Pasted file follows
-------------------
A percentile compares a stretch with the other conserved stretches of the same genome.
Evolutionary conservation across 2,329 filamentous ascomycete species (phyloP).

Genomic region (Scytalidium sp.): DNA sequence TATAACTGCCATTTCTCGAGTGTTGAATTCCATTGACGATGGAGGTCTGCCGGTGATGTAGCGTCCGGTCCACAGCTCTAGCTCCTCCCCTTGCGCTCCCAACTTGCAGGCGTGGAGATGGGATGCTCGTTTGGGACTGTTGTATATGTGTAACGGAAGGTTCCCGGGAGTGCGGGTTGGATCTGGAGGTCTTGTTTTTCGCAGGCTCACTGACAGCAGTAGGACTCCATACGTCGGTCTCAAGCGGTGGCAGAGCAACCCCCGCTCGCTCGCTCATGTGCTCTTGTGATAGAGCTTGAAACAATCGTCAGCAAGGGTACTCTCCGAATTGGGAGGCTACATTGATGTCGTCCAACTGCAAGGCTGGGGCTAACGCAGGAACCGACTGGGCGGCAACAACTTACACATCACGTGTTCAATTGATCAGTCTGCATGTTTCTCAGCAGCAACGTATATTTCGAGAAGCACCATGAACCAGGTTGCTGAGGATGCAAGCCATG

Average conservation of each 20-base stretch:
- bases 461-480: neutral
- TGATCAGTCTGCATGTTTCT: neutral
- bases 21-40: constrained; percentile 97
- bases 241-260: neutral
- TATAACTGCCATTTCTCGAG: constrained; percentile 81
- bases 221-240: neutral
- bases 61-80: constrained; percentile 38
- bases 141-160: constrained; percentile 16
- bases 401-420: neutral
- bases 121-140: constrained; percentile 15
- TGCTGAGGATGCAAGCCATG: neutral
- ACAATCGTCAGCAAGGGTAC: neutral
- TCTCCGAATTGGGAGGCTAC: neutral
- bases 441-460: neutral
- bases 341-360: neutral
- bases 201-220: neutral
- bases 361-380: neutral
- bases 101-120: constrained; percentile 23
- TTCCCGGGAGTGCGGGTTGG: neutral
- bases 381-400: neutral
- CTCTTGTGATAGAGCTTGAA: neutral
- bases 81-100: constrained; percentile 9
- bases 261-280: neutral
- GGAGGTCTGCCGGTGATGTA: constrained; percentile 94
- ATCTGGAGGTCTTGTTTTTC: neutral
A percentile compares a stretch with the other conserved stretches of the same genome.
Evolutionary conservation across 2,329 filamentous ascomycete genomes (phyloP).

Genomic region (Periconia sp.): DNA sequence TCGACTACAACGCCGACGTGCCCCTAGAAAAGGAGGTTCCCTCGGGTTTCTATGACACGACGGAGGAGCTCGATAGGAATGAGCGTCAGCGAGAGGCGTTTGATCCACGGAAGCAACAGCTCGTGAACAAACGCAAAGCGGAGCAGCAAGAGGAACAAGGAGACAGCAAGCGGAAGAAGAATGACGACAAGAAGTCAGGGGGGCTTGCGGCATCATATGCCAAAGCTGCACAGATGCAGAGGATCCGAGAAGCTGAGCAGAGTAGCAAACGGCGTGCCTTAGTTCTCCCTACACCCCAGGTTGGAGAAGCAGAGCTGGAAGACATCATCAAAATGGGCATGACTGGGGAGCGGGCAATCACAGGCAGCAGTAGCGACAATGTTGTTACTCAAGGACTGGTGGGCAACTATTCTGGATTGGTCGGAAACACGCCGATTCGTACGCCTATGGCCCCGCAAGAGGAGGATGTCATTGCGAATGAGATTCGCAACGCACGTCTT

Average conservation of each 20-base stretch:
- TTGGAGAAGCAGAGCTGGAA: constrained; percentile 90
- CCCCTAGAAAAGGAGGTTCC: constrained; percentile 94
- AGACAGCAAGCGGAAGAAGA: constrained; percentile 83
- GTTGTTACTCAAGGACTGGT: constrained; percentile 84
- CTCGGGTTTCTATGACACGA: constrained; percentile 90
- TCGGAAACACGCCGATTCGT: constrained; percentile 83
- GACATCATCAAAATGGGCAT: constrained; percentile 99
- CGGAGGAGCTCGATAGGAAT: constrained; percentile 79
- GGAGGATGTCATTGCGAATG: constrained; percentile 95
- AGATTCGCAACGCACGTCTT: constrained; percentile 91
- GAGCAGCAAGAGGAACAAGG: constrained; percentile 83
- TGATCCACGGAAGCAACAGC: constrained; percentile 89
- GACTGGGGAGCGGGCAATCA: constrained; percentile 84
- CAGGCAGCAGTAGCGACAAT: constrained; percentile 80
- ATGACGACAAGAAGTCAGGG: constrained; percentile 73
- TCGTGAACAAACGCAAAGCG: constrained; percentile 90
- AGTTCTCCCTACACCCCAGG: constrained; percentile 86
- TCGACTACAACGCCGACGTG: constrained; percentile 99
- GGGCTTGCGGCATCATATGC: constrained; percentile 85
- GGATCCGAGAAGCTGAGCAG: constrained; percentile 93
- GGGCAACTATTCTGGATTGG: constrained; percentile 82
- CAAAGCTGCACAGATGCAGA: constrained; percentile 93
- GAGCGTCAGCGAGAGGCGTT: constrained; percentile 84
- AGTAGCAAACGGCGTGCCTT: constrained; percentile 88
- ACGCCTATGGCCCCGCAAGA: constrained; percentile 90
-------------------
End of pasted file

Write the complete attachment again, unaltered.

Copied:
A percentile compares a stretch with the other conserved stretches of the same genome.
Evolutionary conservation across 2,329 filamentous ascomycete species (phyloP).

Genomic region (Scytalidium sp.): DNA sequence TATAACTGCCATTTCTCGAGTGTTGAATTCCATTGACGATGGAGGTCTGCCGGTGATGTAGCGTCCGGTCCACAGCTCTAGCTCCTCCCCTTGCGCTCCCAACTTGCAGGCGTGGAGATGGGATGCTCGTTTGGGACTGTTGTATATGTGTAACGGAAGGTTCCCGGGAGTGCGGGTTGGATCTGGAGGTCTTGTTTTTCGCAGGCTCACTGACAGCAGTAGGACTCCATACGTCGGTCTCAAGCGGTGGCAGAGCAACCCCCGCTCGCTCGCTCATGTGCTCTTGTGATAGAGCTTGAAACAATCGTCAGCAAGGGTACTCTCCGAATTGGGAGGCTACATTGATGTCGTCCAACTGCAAGGCTGGGGCTAACGCAGGAACCGACTGGGCGGCAACAACTTACACATCACGTGTTCAATTGATCAGTCTGCATGTTTCTCAGCAGCAACGTATATTTCGAGAAGCACCATGAACCAGGTTGCTGAGGATGCAAGCCATG

Average conservation of each 20-base stretch:
- bases 461-480: neutral
- TGATCAGTCTGCATGTTTCT: neutral
- bases 21-40: constrained; percentile 97
- bases 241-260: neutral
- TATAACTGCCATTTCTCGAG: constrained; percentile 81
- bases 221-240: neutral
- bases 61-80: constrained; percentile 38
- bases 141-160: constrained; percentile 16
- bases 401-420: neutral
- bases 121-140: constrained; percentile 15
- TGCTGAGGATGCAAGCCATG: neutral
- ACAATCGTCAGCAAGGGTAC: neutral
- TCTCCGAATTGGGAGGCTAC: neutral
- bases 441-460: neutral
- bases 341-360: neutral
- bases 201-220: neutral
- bases 361-380: neutral
- bases 101-120: constrained; percentile 23
- TTCCCGGGAGTGCGGGTTGG: neutral
- bases 381-400: neutral
- CTCTTGTGATAGAGCTTGAA: neutral
- bases 81-100: constrained; percentile 9
- bases 261-280: neutral
- GGAGGTCTGCCGGTGATGTA: constrained; percentile 94
- ATCTGGAGGTCTTGTTTTTC: neutral
A percentile compares a stretch with the other conserved stretches of the same genome.
Evolutionary conservation across 2,329 filamentous ascomycete genomes (phyloP).

Genomic region (Periconia sp.): DNA sequence TCGACTACAACGCCGACGTGCCCCTAGAAAAGGAGGTTCCCTCGGGTTTCTATGACACGACGGAGGAGCTCGATAGGAATGAGCGTCAGCGAGAGGCGTTTGATCCACGGAAGCAACAGCTCGTGAACAAACGCAAAGCGGAGCAGCAAGAGGAACAAGGAGACAGCAAGCGGAAGAAGAATGACGACAAGAAGTCAGGGGGGCTTGCGGCATCATATGCCAAAGCTGCACAGATGCAGAGGATCCGAGAAGCTGAGCAGAGTAGCAAACGGCGTGCCTTAGTTCTCCCTACACCCCAGGTTGGAGAAGCAGAGCTGGAAGACATCATCAAAATGGGCATGACTGGGGAGCGGGCAATCACAGGCAGCAGTAGCGACAATGTTGTTACTCAAGGACTGGTGGGCAACTATTCTGGATTGGTCGGAAACACGCCGATTCGTACGCCTATGGCCCCGCAAGAGGAGGATGTCATTGCGAATGAGATTCGCAACGCACGTCTT

Average conservation of each 20-base stretch:
- TTGGAGAAGCAGAGCTGGAA: constrained; percentile 90
- CCCCTAGAAAAGGAGGTTCC: constrained; percentile 94
- AGACAGCAAGCGGAAGAAGA: constrained; percentile 83
- GTTGTTACTCAAGGACTGGT: constrained; percentile 84
- CTCGGGTTTCTATGACACGA: constrained; percentile 90
- TCGGAAACACGCCGATTCGT: constrained; percentile 83
- GACATCATCAAAATGGGCAT: constrained; percentile 99
- CGGAGGAGCTCGATAGGAAT: constrained; percentile 79
- GGAGGATGTCATTGCGAATG: constrained; percentile 95
- AGATTCGCAACGCACGTCTT: constrained; percentile 91
- GAGCAGCAAGAGGAACAAGG: constrained; percentile 83
- TGATCCACGGAAGCAACAGC: constrained; percentile 89
- GACTGGGGAGCGGGCAATCA: constrained; percentile 84
- CAGGCAGCAGTAGCGACAAT: constrained; percentile 80
- ATGACGACAAGAAGTCAGGG: constrained; percentile 73
- TCGTGAACAAACGCAAAGCG: constrained; percentile 90
- AGTTCTCCCTACACCCCAGG: constrained; percentile 86
- TCGACTACAACGCCGACGTG: constrained; percentile 99
- GGGCTTGCGGCATCATATGC: constrained; percentile 85
- GGATCCGAGAAGCTGAGCAG: constrained; percentile 93
- GGGCAACTATTCTGGATTGG: constrained; percentile 82
- CAAAGCTGCACAGATGCAGA: constrained; percentile 93
- GAGCGTCAGCGAGAGGCGTT: constrained; percentile 84
- AGTAGCAAACGGCGTGCCTT: constrained; percentile 88
- ACGCCTATGGCCCCGCAAGA: constrained; percentile 90